Sunday, August 28, 2016

Sunday Pics!


Spectacular quilt, wonderful little doll buggy, and she's holding a potted plant!  I love this!

A Blessed Sunday to You!

Saturday, August 27, 2016

Saturday at the Quilt Museum - Odd Fellows Quilts


The Odd Fellows pattern isn't one on which I have focused previously.  This first in the lineup is what caught my eye and got me interested in it.

Odd Fellows
Mid-1800's
10" block
86" x 90"



When you get up close to this, you can see that it's just an amazing array of scraps.  From a distance it has a much different feel.

There are more pictures here:
http://lesleyscollectibles.com/InfoPages/Q082.html

* * * * * * *

Odd Fellows with 9-Patch and Rails Sashing
1870's
Heavily Quilted


There's no provenance available on this one.  The eBay description said that it is heavily quilted, however.

As with so many quilt block patterns, there is such a different look achieved by adding sashing.

* * * * * * *
Odd Fellows
Made by the Fisher Sisters
Bergen County, New Jersey
1915



Using a single solid color for the squares and large triangle pieces in the blocks gives the lattice feel to it.

* * * * * * *

Odd Fellows
1900
84" x 84"

This one has a totally different feel to it with alternating blocks and being set on point.

I found it here:
http://www.pookandpook.com/cat/2013-03-20/34

* * * * * * *

Odd Fellows
Wisconsin
1875-1900


No provenance on this one.  Again, such a different feel to it when the blocks are made in different colors.

* * * * * * *

Here's a block pattern with cutting directions.

Have fun!




For a 10" Block:

A - Cut 4 - 2 1/2" squares

B - Cut 1 - 7 1/4"" square and cut diagonally 2 times for 4 triangles

C - Cut 4 - 2 7/8" squares and cut diagonally 1 time for 8 triangles

D - Cut 6 - 3 1/4"" squares and cut diagonally 2 times for 24 triangles

E - Cut 1 - 3 3/8"" square

For a 5" Block: (For a mini!)

A - Cut 4 - 1 1/2" squares

B - Cut 1 - 4 1/4"" square and cut diagonally 2 times for 4 triangles

C - Cut 4 - 1 7/8" squares and cut diagonally 1 time for 8 triangles

D - Cut 6 - 2 1/4"" squares and cut diagonally 2 times for 24 triangles

E - Cut 1 - 1 7/8"" square


I HAVEN'T MADE THIS BLOCK USING THE ABOVE CUTTING INSTRUCTIONS!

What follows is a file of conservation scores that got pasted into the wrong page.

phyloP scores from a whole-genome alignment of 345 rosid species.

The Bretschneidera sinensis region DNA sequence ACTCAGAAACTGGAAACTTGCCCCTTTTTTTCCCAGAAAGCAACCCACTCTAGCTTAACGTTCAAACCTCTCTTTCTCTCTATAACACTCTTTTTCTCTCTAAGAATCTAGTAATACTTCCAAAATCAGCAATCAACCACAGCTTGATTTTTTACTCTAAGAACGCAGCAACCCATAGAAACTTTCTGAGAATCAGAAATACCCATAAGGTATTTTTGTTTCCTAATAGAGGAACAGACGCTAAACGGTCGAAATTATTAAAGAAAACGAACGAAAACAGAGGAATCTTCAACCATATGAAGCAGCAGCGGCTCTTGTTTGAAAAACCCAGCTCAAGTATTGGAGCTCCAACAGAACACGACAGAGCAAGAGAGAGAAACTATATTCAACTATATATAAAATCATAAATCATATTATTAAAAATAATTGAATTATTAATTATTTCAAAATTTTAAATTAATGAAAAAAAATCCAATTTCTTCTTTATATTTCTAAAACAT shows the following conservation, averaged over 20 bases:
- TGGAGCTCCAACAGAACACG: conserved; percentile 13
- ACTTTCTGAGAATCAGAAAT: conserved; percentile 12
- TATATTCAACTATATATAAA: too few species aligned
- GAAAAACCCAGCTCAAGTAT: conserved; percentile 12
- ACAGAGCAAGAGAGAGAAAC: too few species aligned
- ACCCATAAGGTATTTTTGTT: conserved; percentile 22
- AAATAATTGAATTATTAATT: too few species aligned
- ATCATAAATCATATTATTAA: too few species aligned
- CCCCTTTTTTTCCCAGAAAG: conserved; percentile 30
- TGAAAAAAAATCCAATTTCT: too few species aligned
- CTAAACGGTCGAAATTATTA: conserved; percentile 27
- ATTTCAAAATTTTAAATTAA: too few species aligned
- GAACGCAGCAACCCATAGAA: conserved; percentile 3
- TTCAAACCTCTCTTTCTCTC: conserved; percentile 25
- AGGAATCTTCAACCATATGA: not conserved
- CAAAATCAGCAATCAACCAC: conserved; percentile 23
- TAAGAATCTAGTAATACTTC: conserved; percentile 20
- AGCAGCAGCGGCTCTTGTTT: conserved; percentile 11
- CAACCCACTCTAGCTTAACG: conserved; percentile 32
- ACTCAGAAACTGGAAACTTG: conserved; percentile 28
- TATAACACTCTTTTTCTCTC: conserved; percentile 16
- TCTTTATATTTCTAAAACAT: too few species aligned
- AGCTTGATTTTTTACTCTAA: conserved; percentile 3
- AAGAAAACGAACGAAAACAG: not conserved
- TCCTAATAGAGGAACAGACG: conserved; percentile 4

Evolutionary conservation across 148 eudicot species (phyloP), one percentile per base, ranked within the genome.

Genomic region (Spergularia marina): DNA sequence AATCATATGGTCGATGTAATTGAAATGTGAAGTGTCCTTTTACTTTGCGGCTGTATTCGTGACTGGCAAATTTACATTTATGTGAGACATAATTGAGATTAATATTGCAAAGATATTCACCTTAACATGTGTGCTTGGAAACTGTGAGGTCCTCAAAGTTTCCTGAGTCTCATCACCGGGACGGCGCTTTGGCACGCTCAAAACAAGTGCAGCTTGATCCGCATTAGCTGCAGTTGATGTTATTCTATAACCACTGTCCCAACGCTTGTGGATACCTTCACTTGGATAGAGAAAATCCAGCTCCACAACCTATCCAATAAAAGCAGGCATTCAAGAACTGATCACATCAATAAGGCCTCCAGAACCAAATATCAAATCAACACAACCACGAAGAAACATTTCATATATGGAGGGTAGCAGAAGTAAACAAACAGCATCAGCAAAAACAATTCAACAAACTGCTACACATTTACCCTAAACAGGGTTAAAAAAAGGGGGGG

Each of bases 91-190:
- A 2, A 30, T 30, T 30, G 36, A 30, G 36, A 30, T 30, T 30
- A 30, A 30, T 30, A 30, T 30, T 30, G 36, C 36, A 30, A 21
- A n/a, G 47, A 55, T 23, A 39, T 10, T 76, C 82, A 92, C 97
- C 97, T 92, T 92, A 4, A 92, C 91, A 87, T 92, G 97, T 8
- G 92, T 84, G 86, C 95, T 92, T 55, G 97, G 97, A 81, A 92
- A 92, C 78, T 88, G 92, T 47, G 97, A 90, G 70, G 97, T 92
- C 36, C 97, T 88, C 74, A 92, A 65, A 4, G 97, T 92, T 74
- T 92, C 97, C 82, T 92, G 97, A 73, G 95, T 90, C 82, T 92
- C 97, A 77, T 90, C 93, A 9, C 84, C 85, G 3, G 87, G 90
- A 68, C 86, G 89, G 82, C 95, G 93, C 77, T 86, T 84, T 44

I HOPE THEY ARE CORRECT.  I'VE DOUBLE-CHECKED, BUT UNTIL I MAKE IT, I NEVER KNOW!


Happy Quilting!


PLEASE NOTE:
- I am not a quilt historian.  I simply enjoy finding interesting quilts and sharing them with you!

- The quilt images on this post were sourced from Pinterest, unless otherwise noted, and are linked to their origin whenever possible.






Wednesday, August 24, 2016

2016 Block of the Week! - Week 22

Border 8 – Hexagon Florets
Assemble

This border has mitered corners. If you've never done them, they can be intimidating. I'll share a way I recently learned from my daughter that has taken the “fright” out of it for me.

NOTE:
  • I recommend taking a practice run before you do the real thing.
  • It will help you determine your sewing machine's seam allowance tolerances and make accuracy more attainable.
  • I made a sample from a 9” square and 4” border strips.

Step-by-Step
  • For marking, I use a Frixion pen.
A. Quilt Top:

  • 1. Measure the existing quilt top – it should be 54” square, or very close to that.

B. Border:

  • 1. Divide that measurement (54”) in half (27”).
  • 2. Take a border piece and find the center and mark it.

  • 3. Measure that half distance (27”) to either side of center and make marks.

  • 4. From each mark, draw a 45º angle to the outside edge of the border as shown.

  • NOTE: Your border will most likely be longer than shown and the 45° lines will not be ending at the corners, but there will be fabric beyond the end of the lines.

  • 5. Cut on the lines as shown.

  • 6. Now, on each angle you have cut, on the wrong side of the border, mark seam lines as shown:
  • A scant 3/8 on the angle cut.